Why Texas Is Still Waiting to See the Ripple Effect of Shifting Demographics in Elections
More than 17 million Texans are eligible to head to the polls and vote in Republican and Democratic primaries, but that doesn’t mean they’ll all turn out tomorrow.
“A large percentage of them are relatively new voters," says State Demographer Lloyd Potter. He says when you break down the population by age, the voter base in Texas is younger than the nation overall—which, he says, may be one of the reasons for the state’s relatively low voter turnout.
“Historically young voters are less likely to turn out than older voters," Potter says.
Many parts of Texas, including Travis County, continue to see rapid population growth, but Potter says that doesn’t necessarily equal more eligible voters.
“Probably somewhere around a quarter of the population growth are international migrants," he says. "And, so, that section of the growth isn’t really going to influence the electorate weight.”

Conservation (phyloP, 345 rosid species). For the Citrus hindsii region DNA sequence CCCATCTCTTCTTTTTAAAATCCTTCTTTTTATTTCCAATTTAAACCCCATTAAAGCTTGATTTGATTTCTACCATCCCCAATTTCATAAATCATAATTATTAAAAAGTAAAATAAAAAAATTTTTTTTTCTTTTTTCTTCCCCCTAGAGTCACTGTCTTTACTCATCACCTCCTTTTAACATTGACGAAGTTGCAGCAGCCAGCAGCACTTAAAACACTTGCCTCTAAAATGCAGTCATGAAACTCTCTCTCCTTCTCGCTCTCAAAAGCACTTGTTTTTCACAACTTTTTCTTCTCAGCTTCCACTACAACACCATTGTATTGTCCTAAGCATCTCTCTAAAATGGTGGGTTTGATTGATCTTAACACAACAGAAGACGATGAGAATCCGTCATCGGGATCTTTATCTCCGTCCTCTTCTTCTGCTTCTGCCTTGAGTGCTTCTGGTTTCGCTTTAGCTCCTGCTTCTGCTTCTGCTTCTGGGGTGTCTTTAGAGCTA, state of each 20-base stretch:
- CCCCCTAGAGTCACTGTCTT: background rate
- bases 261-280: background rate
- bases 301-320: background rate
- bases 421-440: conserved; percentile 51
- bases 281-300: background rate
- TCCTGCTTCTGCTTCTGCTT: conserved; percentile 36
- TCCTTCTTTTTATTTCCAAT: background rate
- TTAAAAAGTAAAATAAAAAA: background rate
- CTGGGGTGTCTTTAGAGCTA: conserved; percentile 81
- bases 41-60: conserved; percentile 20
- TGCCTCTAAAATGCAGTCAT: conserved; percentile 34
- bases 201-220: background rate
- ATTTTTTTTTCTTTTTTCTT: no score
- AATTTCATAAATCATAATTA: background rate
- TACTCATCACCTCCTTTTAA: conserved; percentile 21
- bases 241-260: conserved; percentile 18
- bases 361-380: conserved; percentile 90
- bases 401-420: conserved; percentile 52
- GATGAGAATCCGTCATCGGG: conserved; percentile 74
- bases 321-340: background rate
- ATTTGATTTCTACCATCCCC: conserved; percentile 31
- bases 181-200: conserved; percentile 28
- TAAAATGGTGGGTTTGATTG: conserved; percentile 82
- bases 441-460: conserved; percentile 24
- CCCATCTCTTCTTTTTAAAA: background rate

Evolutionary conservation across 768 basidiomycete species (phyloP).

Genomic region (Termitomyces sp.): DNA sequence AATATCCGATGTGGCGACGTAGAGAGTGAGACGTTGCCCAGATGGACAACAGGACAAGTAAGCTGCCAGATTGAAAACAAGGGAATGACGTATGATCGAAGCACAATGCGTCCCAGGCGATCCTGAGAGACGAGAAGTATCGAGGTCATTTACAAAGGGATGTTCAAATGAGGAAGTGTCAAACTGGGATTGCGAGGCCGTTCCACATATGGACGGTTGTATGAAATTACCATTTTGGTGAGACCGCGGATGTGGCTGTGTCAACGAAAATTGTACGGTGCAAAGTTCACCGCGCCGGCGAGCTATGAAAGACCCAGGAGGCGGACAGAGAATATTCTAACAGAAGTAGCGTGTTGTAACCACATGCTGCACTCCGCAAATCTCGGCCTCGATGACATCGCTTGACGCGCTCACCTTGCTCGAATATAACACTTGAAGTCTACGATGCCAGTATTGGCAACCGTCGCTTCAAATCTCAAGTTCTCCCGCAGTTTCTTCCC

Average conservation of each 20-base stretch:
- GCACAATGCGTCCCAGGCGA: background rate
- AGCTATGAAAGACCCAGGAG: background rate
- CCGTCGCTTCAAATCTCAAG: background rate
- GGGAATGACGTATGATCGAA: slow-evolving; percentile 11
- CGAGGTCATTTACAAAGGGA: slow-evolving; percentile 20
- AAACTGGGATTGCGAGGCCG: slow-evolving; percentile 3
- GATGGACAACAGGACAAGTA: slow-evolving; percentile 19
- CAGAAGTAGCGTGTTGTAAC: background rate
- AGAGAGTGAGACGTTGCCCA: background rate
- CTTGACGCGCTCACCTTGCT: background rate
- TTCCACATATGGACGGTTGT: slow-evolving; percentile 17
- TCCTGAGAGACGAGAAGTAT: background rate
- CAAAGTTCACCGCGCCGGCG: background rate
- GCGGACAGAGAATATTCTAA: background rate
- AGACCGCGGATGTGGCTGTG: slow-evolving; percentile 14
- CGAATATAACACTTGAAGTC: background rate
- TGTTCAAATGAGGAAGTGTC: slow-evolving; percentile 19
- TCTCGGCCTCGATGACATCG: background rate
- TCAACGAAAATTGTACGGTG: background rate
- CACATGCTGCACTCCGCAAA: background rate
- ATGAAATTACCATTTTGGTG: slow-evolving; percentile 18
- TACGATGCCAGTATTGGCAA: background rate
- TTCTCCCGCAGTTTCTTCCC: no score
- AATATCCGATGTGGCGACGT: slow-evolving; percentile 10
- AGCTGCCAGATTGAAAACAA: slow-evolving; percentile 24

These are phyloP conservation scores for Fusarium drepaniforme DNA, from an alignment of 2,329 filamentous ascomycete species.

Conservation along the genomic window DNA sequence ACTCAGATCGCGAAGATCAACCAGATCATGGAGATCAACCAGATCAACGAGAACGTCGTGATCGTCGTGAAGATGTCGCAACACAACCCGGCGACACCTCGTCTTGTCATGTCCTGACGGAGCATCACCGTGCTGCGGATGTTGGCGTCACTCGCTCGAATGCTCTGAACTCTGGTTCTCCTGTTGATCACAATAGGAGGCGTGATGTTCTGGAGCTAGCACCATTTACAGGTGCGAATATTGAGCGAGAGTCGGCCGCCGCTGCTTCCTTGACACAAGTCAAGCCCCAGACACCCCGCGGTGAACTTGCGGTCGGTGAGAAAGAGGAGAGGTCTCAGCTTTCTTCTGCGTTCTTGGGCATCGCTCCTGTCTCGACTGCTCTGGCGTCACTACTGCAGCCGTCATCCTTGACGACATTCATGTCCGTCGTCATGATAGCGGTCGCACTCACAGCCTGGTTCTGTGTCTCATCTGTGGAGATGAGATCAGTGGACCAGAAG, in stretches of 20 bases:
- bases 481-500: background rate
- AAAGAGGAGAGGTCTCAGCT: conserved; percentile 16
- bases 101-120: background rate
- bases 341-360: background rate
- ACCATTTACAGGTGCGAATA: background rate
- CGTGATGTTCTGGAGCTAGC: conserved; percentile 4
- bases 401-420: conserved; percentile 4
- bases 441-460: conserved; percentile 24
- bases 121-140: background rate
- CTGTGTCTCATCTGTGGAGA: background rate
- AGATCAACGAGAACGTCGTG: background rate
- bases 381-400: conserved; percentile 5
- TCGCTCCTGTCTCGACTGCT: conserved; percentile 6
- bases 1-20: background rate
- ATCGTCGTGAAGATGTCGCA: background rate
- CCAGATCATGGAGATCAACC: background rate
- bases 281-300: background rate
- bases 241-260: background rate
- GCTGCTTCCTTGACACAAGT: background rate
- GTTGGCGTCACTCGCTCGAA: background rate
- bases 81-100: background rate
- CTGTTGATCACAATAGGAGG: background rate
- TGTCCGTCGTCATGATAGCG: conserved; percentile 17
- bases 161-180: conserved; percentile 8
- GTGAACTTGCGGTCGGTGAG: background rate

However, that influx of immigrants does contribute to the state’s unique racial makeup. Almost 35 percent of the voting age population in Texas is Hispanic — more than double the national figure. Some experts say that could lead to a political shift.
"Of course, it’s very red right now," says Austin’s City Demographer Ryan Robinson. "It’s a very hardcore Republican state, and people expect that to change as the State of Texas becomes more and more Latino."
Robinson says that shift hasn't been evidenced because Latinos have yet to turn out in large numbers.
“It’s just one of the serious challenges that Democrats face in Texas is to get Latinos to turn out and vote in rates that approach the voting rates of older, non-Hispanic white Texans," Robinson says.
Part of that could stem from the Texas Voter I.D. law. Recent studies have shown the regulation decreases participation among minority voters. Although, Texas officials and even opponents of the law say they don't know how many, if any, people have been turned away from the polls.